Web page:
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What about Fair Trial?

Magazine article Editor & Publisher

What about Fair Trial?

Article excerpt

A LEADING CRIMINAL defense attorney has accused the news media of "killing" the Sixth Amendment right to a fair trial by their aggressive coverage that fixes guilt on suspects before trial.

Lawyers "cherish your First Amendment and would campaign to protect it, but you have turned your back on ours," said Larry Pozner, a Colorado attorney and president-elect of the National Association of Criminal Defense Lawyers, at the annual convention of the Society of Professional Journalists, in Denver, earlier this month.

"You love running crime stories and showing our clients going to court," he said on a panel, entitled, "Free Press, Fair Trial: Does Media Attention Jeopardize Justice?" Moderator Lucy Dalglish, a Minneapolis attorney, called Denver an appropriate setting for such a discussion; given the recent Oklahoma City bombing trial of Timothy McVeigh, the current trial of his alleged accomplice, Terry Nichols, and the investigation into the murder of JonBenet Ramsey in nearby Boulder.

Pozner contended that potential jurors can be influenced by photos of a defendant doing the "perp walk" -- referring to alleged crime perpetrators walking into court shackles. "Even in the courthouse you chase us down the hallways," he complained.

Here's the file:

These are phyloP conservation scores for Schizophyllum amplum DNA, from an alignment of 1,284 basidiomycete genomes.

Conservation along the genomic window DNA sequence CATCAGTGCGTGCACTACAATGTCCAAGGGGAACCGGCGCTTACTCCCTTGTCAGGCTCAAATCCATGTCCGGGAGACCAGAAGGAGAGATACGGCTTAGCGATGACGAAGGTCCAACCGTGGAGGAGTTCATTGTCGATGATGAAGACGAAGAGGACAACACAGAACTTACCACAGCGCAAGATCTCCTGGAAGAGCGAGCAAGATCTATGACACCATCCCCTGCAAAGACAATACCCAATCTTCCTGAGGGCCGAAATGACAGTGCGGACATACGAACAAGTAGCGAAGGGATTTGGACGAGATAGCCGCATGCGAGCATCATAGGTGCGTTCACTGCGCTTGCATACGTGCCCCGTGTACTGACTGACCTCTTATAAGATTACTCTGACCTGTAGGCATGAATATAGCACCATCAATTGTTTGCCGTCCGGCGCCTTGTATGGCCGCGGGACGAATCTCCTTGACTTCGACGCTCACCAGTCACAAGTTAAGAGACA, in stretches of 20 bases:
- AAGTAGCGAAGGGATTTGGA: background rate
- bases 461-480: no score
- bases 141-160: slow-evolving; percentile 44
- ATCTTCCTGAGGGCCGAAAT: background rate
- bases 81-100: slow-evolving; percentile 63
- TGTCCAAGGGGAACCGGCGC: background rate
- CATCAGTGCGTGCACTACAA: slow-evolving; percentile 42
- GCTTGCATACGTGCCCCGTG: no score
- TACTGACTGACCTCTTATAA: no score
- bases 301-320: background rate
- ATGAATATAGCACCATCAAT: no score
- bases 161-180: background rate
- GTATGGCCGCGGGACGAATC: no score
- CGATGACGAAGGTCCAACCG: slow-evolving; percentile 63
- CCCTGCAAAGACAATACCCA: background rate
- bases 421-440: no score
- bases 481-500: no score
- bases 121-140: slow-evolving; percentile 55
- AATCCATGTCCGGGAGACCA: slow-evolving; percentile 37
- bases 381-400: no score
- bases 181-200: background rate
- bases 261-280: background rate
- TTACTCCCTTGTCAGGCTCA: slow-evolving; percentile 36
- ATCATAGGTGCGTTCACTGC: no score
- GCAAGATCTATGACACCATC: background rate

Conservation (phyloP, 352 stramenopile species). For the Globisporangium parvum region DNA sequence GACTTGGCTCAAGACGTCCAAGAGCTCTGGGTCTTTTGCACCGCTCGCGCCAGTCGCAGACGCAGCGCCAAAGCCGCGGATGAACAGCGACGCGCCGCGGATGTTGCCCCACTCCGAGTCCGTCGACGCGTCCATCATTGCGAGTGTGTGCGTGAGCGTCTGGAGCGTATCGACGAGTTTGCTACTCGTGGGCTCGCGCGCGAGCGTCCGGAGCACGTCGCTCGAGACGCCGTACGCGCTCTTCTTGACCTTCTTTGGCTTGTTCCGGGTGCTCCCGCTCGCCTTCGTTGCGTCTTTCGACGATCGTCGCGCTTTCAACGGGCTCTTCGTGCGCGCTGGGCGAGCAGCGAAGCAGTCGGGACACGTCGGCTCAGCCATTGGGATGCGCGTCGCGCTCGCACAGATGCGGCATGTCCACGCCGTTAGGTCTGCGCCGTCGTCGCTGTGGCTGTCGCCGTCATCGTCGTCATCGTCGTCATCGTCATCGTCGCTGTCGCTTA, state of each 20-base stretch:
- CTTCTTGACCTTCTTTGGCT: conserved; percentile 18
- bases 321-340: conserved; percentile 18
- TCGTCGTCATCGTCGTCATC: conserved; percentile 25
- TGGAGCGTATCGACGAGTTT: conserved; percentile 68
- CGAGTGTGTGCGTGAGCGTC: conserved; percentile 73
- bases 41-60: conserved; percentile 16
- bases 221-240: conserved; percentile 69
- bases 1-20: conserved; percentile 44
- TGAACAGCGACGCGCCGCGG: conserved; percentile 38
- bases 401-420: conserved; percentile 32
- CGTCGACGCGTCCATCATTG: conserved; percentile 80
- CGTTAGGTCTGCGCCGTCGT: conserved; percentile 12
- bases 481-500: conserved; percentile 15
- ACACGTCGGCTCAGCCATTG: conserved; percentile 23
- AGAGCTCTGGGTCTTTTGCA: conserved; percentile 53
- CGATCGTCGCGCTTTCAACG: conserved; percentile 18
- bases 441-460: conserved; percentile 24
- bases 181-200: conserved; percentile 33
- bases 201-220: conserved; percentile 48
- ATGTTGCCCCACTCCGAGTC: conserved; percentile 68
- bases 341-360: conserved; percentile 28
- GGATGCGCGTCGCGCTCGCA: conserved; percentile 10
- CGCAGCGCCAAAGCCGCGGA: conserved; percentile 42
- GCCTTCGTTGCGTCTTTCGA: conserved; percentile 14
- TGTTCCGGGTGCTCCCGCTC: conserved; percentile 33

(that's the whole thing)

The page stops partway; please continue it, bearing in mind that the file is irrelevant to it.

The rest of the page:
Pozner also blasted the publishing of "suppressed evidence, rumors, innuendoes and hearsay."

"We can live with a little self-censorship, but we cannot live with a diminution of justice," Pozner said.

"More and more, everything about crime is fair game and you leave it to the judges to repair the damage. We're going to run out of the ability to repair the damage. You are too powerful but you will miss justice when it disappears."

Two media panelist suggested that Pozner's concerns were greatly exaggerated. Jack Mackenzie, news director of KCNC-TV, Denver, noted that during the McVeigh trial 70% of the pictures aired by his station consisted of courtroom sketches while about 30% were "walk shots," and views of a Kansas motel and a rental truck used by McVeigh.

Restraint also was employed in the Ramsey case, he said, adding, "The picture of JonBenet is as compelling as it needs to get. That little girl's face is the only image we have to know."

Tony Frost, editor of the Globe, said the supermarket tabloid takes care to protect Sixth Amendment rights. "We take these things into consideration," he added.

Frost opined that coverage of the O.J. Simpson trial refuted Pozner's charges. "The tabloids and the mainstream press published a slew of articles that pointed to O.J. being guilty before the trial, yet he was acquitted," he said. …

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